European Union and International Monetary Fund.
Amid the fracas, O Snodaigh, who was attempting to calm the
situation, was among those assaulted before an impromptu sit-down
protest eventually saw tensions dissipate.
There were also scenes of anger at the Dublin parliament on November 21
night during a protest involving Dublin Sinn Fein members and local Ogra [Sinn Fein Youth] members. A contingent of Sinn Fein and Ogra activists had gathered with other
members of the public outside government buildings following news of the Fianna Fail/Green government's EU and IMF
Eventually, government ministers were driven to the gates when Sinn Fein
and Ogra activists staged a peaceful sit-down protest.
A number of Gardai employed brutal tactics in an effort to move the
protesters, while another Garda motioned for the state cars to continue
on their path, with one state car, believed to be that of a senior minister, running over the leg of a young Ogra Shinn Fein activist. An ambulance quickly arrived and the Ogra member was brought to
hospital. Ogra Shinn Fein spokesperson Daithi Byrne criticised both the government
and the Gardai who interfered with the peaceful sit-down protest.
“Today’s developments has created huge anger in this country. We have,
effectively, been bought and sold. The government has ran up the white
flag of surrender to the IMF/EU who are notorious for their utter
contempt for the rights of working-class people. Already, within hours,
the government is dancing to their tune, with rumours of cuts to the
minimum wage and social welfare. Surely we can't be blamed in that
context for protesting?
“The Gardai dealt with the peaceful protest irresponsibly. The
heavy-handed tactics employed effectively resulted in a hit and run
incident which seen a dedicated Ogra Shinn Fein activist sustain an
injury. The events today, couple with those which took place at the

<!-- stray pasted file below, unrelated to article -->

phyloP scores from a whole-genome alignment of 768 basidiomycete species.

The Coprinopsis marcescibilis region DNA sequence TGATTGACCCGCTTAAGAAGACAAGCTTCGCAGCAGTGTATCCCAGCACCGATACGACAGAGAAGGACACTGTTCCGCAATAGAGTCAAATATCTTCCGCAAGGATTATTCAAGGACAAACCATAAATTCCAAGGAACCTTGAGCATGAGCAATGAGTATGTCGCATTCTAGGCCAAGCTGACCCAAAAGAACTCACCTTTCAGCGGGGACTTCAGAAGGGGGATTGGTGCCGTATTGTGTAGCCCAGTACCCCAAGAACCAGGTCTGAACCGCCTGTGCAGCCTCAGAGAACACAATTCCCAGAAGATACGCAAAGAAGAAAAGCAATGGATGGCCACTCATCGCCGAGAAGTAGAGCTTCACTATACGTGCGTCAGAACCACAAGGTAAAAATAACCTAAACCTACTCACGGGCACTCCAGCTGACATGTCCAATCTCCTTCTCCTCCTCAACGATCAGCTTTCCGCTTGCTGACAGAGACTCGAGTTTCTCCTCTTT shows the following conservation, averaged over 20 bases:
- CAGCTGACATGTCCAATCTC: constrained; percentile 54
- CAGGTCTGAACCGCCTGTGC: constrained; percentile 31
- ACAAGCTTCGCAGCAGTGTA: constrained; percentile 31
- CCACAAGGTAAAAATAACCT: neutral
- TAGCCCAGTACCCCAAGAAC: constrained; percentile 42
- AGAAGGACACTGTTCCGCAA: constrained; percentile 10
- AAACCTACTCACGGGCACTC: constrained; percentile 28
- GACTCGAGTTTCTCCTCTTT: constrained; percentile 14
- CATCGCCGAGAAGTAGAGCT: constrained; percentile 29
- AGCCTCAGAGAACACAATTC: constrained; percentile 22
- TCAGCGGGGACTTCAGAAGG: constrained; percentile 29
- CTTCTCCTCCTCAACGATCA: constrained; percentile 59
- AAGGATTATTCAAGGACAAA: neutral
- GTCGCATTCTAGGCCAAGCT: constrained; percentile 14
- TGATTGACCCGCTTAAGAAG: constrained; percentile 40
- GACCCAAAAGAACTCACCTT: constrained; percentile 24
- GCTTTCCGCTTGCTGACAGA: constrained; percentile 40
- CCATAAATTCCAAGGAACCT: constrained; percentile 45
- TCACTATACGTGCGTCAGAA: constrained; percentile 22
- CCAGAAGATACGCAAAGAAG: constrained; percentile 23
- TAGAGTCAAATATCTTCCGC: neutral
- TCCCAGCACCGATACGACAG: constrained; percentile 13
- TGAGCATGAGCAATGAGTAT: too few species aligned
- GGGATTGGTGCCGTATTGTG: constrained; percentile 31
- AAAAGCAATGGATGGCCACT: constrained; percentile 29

recent national student march, demonstrate the widespread anger but also
the low tolerance for peaceful protest.”
Greens `cut and run'
Independent TDs oined with the opposition parties to pile pressure
on the crumbling Dublin government to pull the plug after the Green
Party on November 23 finally succumbed to public outrage and said it is set to pull
The Greens have called for an election to be called by the end of
January, but the opposition parties and the public are clamouring for
Brian Cowen’s renegade regime to quit as soon as possible.
With negotiations on an IMF/EU bailout continuing and a massive budget
adjustment inevitable, the discredited administration has clung to
power in recent weeks even as its last claim to a mandate disappeared.
With only the support of Minister for Health Mary Harney to count on,
the Fianna Fail/Green Party coalition has lost its working majority, with
only 80 TDs in the Dail, compared to 81 TDs now forming the opposition.
Sinn Fein’s senator Pearse Doherty is the favourite to win the
forthcoming Donegal South West by-election, a result that would further
strengthen the opposition. Three other by-elections are pending, all
certain to be lost by the government. The High Court in Dublin has ruled
that two of these should already have been held, a ruling that the
government has so far ignored.
At a press conference on November 23, Green Party leader John Gormley
defended his party’s decision to stay in government with Fianna Fáil
until after the budget on December 7, insisting it was in the national
interest to ensure it was passed.
“We have always said that our involvement in government would only
continue as long as it was for the benefit of the Irish people. Leaving
the country without a government while these matters are unresolved
would be very damaging and would breach our duty of care”, he said,
adding that the Irish people need political stability over the coming
But Sinn Fein Dail leader Caoimhghin O Caolain accused the Greens of "cutting and running" while denying the people an immediate general
election. “It is absolutely shameful that this party is denying the people an
immediate general election and helping Fianna Fail to inflict further
massive damage on the Irish economy and Irish society”, said Mr O
“The Green Party has played a disgraceful role in one of the worst
cabinets that has ever governed in any country. We now have the unprecedented situation where a coalition partner has